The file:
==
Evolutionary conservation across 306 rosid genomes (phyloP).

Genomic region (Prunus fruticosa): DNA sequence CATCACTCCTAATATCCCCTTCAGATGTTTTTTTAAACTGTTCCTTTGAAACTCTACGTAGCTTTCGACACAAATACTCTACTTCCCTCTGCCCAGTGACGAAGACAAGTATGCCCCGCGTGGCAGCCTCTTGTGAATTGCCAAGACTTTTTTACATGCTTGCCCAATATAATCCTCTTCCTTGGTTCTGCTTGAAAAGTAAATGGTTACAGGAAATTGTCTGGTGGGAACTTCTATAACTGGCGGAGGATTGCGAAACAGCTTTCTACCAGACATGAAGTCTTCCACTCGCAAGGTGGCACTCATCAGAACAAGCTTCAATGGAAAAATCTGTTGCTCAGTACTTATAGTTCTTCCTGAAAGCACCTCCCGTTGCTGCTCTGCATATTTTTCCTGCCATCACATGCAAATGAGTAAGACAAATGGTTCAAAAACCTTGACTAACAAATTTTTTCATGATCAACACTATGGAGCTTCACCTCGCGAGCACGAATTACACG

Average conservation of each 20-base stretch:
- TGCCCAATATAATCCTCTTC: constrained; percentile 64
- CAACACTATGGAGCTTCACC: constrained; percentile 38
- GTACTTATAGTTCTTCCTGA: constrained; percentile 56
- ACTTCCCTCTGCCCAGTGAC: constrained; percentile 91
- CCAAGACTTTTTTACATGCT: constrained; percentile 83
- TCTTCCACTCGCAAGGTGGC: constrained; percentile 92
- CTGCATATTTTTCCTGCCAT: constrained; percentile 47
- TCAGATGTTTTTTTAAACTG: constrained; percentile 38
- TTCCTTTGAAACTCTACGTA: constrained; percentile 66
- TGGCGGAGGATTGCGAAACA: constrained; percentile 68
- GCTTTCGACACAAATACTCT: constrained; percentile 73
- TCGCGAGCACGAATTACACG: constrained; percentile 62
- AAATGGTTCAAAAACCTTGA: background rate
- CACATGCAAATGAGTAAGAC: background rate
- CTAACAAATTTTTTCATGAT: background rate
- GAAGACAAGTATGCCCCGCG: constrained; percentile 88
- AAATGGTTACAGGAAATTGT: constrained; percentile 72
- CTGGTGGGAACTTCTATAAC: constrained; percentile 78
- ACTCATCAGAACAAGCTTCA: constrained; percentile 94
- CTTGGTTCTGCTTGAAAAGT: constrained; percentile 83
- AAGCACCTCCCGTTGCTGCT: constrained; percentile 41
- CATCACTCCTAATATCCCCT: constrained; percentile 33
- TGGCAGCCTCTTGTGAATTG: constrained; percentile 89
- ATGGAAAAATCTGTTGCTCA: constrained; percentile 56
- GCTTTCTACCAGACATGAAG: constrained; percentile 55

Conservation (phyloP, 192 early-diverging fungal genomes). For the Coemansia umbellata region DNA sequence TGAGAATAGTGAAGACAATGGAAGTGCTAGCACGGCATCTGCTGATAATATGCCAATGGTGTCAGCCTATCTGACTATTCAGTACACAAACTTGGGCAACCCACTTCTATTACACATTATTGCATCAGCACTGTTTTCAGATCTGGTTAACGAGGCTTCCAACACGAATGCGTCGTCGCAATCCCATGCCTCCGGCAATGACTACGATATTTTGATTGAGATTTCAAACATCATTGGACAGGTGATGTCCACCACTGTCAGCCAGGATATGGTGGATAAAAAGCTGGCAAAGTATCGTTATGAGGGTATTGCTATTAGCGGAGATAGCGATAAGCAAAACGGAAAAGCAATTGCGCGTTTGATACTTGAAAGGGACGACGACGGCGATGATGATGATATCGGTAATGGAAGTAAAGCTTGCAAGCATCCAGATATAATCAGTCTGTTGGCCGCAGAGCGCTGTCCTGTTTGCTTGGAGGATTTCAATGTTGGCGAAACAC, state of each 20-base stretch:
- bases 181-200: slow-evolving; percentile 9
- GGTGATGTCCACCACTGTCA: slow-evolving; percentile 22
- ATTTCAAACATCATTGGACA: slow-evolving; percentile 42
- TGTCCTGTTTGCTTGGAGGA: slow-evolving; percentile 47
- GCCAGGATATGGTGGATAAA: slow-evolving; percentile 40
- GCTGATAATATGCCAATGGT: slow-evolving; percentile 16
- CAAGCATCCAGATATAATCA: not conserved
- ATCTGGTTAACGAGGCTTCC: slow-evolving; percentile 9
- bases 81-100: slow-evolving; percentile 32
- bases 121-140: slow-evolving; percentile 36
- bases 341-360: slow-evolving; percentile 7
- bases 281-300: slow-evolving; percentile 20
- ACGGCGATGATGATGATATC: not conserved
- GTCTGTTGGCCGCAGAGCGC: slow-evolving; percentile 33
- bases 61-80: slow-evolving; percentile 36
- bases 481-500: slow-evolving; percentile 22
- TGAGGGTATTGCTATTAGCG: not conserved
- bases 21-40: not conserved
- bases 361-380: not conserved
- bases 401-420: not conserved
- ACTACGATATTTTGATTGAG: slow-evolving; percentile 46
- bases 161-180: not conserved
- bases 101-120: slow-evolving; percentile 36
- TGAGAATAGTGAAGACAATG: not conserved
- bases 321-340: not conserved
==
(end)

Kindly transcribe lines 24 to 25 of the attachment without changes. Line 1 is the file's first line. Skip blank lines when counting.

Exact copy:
- AAGCACCTCCCGTTGCTGCT: constrained; percentile 41
- CATCACTCCTAATATCCCCT: constrained; percentile 33